Turning to the New Testament, there are a number of passages I could consider, but let me zero in on Acts 20 where Paul presents his final words to the Ephesian elders and the church. I should point out that with these final words, Paul, who will never again see these people, warns with much earnestness the need to be on the guard against what he calls “savage wolves.”
1)They come in among the body (29). This implies the “wolves” mingle among the regular members in the church. They are not necessarily limited to only being pastors, but could be lay level individuals. By application, this can mean that self-proclaimed survivor bloggers are capable of being a wolf just as much as the pastors they say “abused” them.
2)Wolves also come from among leaders or elders (30). These particular individuals, however, are primarily marked by what they teach. They teach “perverse” things; twisted, heretical doctrine that draws people away from the truth.
Notice, though, it is what they teach that marks them.
There is no discussion about whether they are “controlling” or overly “authoritarian” or shut down questions being asked of them. It is not the pastor’s inability to diplomatically manage disagreement among the members or him being short-tempered with dissenters that is in view here. What marks out a leader as being a “wolf” is the false doctrine he spreads.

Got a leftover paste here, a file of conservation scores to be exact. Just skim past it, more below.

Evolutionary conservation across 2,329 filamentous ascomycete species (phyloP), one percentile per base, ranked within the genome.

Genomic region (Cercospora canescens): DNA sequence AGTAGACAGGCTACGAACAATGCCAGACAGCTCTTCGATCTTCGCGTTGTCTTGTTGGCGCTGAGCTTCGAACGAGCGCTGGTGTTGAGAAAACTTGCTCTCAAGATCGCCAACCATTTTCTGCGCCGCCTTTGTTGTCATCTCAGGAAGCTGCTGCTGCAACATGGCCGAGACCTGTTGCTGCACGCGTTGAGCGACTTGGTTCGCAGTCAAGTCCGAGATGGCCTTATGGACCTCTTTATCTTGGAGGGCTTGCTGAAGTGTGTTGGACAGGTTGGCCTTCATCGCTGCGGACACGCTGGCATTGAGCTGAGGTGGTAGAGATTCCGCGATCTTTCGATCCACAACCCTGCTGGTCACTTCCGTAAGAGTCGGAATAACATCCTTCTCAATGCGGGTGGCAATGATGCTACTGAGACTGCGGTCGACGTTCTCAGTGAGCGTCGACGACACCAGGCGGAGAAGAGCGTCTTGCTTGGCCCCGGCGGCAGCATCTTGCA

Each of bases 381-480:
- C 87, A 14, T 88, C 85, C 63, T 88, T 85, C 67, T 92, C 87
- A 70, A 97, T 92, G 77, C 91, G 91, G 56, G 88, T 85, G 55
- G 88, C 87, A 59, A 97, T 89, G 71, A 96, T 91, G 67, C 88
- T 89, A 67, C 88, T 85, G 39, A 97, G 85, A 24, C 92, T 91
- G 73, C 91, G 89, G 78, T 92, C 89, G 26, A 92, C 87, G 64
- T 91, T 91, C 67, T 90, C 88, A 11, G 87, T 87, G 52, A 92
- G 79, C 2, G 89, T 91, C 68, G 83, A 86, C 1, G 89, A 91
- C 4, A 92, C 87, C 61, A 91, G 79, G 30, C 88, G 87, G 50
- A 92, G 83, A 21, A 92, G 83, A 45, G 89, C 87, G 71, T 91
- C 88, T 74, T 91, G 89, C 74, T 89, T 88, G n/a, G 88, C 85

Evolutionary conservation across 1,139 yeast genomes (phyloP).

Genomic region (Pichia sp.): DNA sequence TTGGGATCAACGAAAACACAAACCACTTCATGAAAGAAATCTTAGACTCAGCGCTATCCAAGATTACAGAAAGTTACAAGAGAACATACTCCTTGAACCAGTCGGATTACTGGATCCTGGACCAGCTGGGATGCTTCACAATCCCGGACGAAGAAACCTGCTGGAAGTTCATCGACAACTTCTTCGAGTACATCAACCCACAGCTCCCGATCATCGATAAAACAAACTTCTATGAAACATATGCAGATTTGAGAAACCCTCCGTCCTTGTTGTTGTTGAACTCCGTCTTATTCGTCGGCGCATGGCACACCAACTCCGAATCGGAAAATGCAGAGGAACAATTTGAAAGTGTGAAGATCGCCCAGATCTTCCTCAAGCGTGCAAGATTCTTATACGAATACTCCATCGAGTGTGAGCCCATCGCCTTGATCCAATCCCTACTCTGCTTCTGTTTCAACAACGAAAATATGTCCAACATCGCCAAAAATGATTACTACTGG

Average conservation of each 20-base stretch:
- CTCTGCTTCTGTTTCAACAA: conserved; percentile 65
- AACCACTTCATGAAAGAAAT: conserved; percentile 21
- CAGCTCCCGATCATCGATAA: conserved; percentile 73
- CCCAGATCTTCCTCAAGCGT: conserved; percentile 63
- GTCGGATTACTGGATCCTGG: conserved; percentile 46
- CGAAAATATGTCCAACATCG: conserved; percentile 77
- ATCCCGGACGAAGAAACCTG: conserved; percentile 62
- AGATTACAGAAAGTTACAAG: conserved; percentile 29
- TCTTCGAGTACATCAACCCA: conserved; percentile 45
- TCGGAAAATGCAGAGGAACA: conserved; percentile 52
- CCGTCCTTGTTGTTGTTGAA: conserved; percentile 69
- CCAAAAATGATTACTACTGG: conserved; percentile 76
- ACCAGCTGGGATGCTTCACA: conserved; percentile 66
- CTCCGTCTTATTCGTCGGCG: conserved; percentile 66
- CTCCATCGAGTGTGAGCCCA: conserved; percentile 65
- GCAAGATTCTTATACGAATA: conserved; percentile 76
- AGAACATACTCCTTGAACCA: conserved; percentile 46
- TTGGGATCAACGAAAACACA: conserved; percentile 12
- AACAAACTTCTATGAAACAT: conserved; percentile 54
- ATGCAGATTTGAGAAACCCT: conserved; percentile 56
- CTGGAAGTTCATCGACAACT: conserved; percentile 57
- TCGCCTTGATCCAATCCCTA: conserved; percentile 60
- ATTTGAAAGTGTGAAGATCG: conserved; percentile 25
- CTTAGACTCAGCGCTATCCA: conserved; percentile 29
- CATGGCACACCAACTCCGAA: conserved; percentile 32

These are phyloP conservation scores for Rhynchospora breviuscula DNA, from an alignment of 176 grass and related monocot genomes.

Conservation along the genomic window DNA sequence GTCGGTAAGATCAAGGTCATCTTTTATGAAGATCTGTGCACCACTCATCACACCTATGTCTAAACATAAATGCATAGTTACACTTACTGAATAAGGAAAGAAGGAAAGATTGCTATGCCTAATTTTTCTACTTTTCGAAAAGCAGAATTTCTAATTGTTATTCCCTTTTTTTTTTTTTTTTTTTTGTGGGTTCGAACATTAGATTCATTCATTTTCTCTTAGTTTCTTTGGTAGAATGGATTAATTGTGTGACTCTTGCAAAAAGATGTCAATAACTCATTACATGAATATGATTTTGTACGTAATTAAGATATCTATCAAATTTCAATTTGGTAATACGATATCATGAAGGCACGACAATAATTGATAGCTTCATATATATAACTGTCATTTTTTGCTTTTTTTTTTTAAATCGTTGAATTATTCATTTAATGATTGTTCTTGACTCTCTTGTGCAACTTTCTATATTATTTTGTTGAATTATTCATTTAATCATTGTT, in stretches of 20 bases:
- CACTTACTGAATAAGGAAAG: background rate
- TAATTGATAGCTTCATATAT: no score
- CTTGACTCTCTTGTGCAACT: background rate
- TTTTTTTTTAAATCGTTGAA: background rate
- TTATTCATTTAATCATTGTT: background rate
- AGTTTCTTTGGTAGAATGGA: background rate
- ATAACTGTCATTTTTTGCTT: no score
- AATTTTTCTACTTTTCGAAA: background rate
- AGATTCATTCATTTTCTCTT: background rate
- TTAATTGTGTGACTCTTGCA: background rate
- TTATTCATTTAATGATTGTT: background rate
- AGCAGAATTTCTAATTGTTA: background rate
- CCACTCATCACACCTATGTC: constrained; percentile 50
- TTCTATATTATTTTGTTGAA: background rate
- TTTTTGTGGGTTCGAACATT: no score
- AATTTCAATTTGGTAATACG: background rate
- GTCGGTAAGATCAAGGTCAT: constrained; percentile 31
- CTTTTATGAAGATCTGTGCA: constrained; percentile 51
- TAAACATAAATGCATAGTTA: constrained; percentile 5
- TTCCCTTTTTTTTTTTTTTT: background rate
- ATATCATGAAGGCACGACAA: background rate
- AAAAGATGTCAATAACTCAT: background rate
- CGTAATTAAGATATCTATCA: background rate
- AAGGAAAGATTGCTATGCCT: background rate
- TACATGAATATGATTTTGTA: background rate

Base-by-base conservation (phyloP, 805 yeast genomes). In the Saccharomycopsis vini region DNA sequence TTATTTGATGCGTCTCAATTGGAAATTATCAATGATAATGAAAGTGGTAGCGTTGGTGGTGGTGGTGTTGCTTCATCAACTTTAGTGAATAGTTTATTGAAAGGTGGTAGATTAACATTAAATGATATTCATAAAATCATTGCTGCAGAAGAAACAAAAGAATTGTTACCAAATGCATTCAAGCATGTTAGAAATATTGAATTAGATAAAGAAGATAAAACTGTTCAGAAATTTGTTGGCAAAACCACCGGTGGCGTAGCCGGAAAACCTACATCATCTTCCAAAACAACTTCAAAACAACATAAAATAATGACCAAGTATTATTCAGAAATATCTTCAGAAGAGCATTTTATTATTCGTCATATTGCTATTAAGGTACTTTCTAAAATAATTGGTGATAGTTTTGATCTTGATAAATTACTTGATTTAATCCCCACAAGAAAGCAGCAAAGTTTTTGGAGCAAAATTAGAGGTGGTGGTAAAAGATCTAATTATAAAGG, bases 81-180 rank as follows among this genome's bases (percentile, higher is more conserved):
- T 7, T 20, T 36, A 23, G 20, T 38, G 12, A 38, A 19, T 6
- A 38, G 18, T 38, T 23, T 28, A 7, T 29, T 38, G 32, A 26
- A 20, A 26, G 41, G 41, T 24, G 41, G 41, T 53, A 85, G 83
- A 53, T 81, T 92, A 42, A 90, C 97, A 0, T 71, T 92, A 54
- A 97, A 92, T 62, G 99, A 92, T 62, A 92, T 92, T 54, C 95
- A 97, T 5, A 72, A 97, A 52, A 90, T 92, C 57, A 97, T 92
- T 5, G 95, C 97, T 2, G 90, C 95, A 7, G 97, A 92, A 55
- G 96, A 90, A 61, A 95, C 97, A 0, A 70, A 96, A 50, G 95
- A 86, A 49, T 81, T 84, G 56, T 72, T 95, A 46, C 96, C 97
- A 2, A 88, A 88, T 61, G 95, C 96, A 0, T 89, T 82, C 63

Hence, a pastor may be sweet, loving, accepting and accommodating to everyone in the church, but if he teaches that homosexuality is not a sin and God approves of gay marriage, the man is a wolf. The people at Biologos, though they are not technically pastoring a church, are in essence wolves who destroy men’s souls.
In both of these passages, false shepherds who are spiritually abusive wolves are indicated by at least three truths:
– they seek their own self-interests with their appointed position,
– they do not guard the flock against heresy and
– they in fact will teach heresy leading disciples to ultimate destruction.
These are people we can confidently conclude are outside true salvation.
On the other hand, much of the leadership declared by survivor bloggers as being spiritually wolfish are not genuinely wolfish. They are Christians who may lack the biblical qualifications to lead the people because of personal areas where they are yet to be sanctified. They should be admonished and exhorted, not slandered publicly on a survivor blog.
to be continued…